CORNISH: There's some irony here because I remember covering Congress when the law was passed, and that actually was the argument from Democrats. Without the individual mandate, the whole thing doesn't work.
FUSE BROWN: The individual mandate was considered very critical in the beginning. The thing that we've been surprised to find is that the individual mandate isn't exactly necessary. Since 2019, we actually haven't had a functioning individual mandate.
CORNISH: Because people can't pay the penalty even if they wanted to, right? Like, you can't actually be financially penalized for not having insurance anymore.
FUSE BROWN: Correct. So it's an entirely toothless mandate. It's unenforceable. And people are still buying insurance. And so what we found is that the individual mandate is not necessary to the entire statute for the - all of the insurance provisions to work.
CORNISH: As you've described, it's your belief that this argument around severability isn't going to work, that it's weak. What happens if this law is struck down? Give us the what if.
FUSE BROWN: So the what if - even if, you know, this is a legally weak argument, we are here at the Supreme Court. So there is a possibility, albeit small, that the Supreme Court could strike down the entire law. And if that happens, then utter chaos will follow. If the entire law is struck down, I think one of the biggest immediate implications is that over 21 million people are going to lose their health insurance.
CORNISH: Why is that? Is the idea that all the insurers would just say, you know what; we've been making a ton of profit on this, but now we don't have to do it anymore, so good luck, everyone?
FUSE BROWN: These are the people who actually gained coverage under the Affordable Care Act. So if you are someone who shops for insurance on healthcare.gov and gets subsidies - valuable, you know, payments to help make that coverage affordable - all of that subsidy would go away. Healthcare.gov would disappear. The products themselves may not be there anymore. So all of those people would lose coverage. In addition, the Affordable Care Act also expanded Medicaid. Medicaid's covered a lot, many, many millions of people. And so about 12 million people would lose their Medicaid coverage if the Affordable Care Act were to be struck down in its entirety.
CORNISH: How would this affect people, though, who don't use the exchanges or get the subsidies? I mean, what would that mean to, I guess, the private market?
FUSE BROWN: If you have employer-based coverage, one of the big things that the Affordable Care Act did was to make it illegal for these plans to limit annual or lifetime benefits. And so for people who have employer-based or private insurance coverage, this is really an important protection. If you have cancer, if you have a chronic illness, if you have really expensive health needs, then this is a huge protection.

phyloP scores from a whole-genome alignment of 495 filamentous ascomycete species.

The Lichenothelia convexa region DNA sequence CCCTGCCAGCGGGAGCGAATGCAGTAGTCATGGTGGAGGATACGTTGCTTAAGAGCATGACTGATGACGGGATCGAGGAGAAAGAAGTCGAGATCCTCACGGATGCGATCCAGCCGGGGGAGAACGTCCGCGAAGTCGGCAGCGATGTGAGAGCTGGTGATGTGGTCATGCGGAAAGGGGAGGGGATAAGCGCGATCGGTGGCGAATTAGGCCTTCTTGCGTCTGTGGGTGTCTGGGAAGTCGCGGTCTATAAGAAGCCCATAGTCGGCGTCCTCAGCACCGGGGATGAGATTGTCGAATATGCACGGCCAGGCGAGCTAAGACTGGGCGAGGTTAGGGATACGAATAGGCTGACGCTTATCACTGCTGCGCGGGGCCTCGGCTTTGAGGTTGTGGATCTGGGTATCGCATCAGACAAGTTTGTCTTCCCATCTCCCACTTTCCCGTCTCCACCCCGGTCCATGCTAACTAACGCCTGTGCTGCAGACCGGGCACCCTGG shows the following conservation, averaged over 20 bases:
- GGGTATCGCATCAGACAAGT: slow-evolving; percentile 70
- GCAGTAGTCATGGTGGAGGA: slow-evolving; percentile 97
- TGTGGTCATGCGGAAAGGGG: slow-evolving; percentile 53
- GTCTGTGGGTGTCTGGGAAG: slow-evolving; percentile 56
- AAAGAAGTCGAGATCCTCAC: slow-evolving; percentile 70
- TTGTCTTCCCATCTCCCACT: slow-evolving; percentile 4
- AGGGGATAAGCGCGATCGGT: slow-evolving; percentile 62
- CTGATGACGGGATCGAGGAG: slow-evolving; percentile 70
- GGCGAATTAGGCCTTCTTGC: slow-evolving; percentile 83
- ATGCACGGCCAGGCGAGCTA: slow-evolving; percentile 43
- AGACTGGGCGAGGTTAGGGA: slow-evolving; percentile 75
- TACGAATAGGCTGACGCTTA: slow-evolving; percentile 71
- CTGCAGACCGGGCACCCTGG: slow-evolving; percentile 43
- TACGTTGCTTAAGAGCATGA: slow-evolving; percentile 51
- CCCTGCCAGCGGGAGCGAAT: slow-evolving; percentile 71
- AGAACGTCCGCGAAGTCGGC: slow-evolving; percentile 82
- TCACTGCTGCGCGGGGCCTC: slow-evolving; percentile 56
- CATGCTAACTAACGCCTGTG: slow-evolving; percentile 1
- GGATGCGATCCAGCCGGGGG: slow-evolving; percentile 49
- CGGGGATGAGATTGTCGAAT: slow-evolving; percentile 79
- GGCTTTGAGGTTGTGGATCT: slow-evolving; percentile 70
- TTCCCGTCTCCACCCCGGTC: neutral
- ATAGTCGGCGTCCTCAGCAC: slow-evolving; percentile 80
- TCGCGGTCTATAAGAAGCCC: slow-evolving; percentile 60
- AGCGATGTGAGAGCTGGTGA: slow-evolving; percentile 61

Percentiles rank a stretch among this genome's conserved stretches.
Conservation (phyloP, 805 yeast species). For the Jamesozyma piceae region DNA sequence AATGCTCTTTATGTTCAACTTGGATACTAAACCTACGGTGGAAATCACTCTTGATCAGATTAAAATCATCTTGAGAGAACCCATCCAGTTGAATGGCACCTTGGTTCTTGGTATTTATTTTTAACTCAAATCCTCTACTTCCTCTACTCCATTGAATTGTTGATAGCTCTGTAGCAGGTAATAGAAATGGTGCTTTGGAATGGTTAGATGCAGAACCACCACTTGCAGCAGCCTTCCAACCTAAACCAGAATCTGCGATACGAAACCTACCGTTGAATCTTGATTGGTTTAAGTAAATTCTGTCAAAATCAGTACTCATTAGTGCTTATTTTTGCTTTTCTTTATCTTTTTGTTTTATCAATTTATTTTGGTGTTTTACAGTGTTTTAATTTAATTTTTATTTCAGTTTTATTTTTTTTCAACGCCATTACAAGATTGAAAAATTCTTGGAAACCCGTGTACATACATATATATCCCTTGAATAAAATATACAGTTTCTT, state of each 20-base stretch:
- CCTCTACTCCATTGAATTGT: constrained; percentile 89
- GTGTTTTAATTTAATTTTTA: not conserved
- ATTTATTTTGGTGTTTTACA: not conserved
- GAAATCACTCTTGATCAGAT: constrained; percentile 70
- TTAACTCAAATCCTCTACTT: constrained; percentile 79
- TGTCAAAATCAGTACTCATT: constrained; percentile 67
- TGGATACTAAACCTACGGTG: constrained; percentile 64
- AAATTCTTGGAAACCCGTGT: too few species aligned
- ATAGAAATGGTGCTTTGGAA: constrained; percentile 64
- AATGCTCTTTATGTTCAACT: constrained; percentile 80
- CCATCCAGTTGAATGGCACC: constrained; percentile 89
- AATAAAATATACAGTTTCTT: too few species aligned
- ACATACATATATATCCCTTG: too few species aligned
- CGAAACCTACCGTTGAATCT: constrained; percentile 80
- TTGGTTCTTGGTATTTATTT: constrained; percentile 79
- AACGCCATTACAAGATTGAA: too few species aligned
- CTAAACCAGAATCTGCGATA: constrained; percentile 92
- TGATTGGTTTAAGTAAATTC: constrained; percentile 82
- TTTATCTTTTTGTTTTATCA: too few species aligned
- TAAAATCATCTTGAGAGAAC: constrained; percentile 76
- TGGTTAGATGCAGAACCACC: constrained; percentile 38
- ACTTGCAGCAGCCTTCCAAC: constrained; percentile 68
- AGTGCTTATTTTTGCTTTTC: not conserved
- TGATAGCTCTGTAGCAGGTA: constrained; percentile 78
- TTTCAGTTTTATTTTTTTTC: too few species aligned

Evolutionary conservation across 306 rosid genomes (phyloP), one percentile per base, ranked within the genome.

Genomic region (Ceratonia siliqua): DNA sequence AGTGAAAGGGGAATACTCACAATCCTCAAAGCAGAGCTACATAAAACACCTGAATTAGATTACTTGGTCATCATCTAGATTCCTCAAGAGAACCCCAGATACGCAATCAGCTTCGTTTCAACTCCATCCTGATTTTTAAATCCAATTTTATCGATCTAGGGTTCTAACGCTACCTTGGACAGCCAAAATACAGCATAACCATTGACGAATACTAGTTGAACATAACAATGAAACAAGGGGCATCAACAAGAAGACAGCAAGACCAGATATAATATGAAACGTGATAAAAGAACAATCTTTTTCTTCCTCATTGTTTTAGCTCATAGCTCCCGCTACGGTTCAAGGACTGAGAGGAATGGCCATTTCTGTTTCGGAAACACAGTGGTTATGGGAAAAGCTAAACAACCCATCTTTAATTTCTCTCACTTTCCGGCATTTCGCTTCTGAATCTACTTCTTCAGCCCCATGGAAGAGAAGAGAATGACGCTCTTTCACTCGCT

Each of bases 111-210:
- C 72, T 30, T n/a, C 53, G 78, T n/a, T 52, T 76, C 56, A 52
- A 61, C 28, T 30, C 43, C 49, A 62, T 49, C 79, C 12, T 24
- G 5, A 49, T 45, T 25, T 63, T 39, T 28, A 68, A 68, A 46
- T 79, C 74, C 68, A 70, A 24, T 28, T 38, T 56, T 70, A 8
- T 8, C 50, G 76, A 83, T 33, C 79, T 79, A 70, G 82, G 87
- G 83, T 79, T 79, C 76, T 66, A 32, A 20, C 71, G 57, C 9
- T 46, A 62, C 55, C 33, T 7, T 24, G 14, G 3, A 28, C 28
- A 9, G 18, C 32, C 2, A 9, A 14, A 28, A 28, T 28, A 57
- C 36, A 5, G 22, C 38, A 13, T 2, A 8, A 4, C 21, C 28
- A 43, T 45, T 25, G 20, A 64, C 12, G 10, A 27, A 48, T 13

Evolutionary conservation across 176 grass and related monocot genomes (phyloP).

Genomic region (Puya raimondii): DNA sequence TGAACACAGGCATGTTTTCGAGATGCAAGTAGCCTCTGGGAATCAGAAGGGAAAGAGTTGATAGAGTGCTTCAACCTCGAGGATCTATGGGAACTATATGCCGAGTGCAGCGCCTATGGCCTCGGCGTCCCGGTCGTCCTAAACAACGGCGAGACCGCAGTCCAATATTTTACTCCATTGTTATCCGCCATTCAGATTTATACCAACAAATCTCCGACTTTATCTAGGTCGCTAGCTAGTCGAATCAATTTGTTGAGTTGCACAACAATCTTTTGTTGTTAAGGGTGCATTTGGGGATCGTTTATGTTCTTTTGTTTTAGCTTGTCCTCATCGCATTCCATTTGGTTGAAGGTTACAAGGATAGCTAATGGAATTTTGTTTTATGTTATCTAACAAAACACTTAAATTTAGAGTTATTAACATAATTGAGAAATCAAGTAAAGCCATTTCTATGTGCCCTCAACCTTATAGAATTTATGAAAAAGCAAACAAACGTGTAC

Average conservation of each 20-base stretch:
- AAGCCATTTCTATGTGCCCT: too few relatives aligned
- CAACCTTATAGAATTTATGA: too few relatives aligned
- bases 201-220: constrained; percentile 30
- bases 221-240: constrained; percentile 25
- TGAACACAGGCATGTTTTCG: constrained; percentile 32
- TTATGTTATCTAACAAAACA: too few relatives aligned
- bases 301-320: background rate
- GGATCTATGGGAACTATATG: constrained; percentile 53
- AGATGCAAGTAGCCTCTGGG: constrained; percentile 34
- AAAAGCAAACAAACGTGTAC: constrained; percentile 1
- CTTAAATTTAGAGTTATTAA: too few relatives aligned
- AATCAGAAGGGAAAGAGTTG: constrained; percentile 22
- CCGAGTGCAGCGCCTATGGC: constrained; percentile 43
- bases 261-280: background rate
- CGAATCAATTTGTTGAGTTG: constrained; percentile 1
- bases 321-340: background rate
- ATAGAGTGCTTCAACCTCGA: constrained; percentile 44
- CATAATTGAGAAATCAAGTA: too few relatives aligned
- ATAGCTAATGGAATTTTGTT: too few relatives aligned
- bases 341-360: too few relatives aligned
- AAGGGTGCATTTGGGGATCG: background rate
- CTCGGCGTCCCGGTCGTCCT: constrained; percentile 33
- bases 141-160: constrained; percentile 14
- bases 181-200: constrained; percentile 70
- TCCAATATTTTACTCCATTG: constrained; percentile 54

CORNISH: We've been here before, as you've said. I mean, also, we've been looking at 2012, when the court kept the law intact. Congress has since kind of whittled away at it even though they've never made it to a full repeal. Do you think that this is the end of this conversation?
FUSE BROWN: No, I don't think this is the end of the conversation. I think, in some ways, you know, Congress still has a huge role to play. And the fact that Congress has been chipping away at the Affordable Care Act doesn't mean the Affordable Care Act has been eliminated. In fact, the only thing Congress was able to successfully eliminate was this penalty for the individual mandate. And so what we're seeing is that the Affordable Care Act remains alive and well. And this is just another sort of legal strategy to take it down because the legislative means have failed.
And one of the things that this could open up, though, is for future Congress - a future congressional fix. And so if the Supreme Court, for example, were to decide that this is - the individual mandate is not severable or that the parts of the act have to be struck down, then it's really in Congress's hands at that point to fix it.
CORNISH: Erin Fuse Brown is an associate professor of law at Georgia State University.
Thank you for explaining this to us.
FUSE BROWN: Thank you.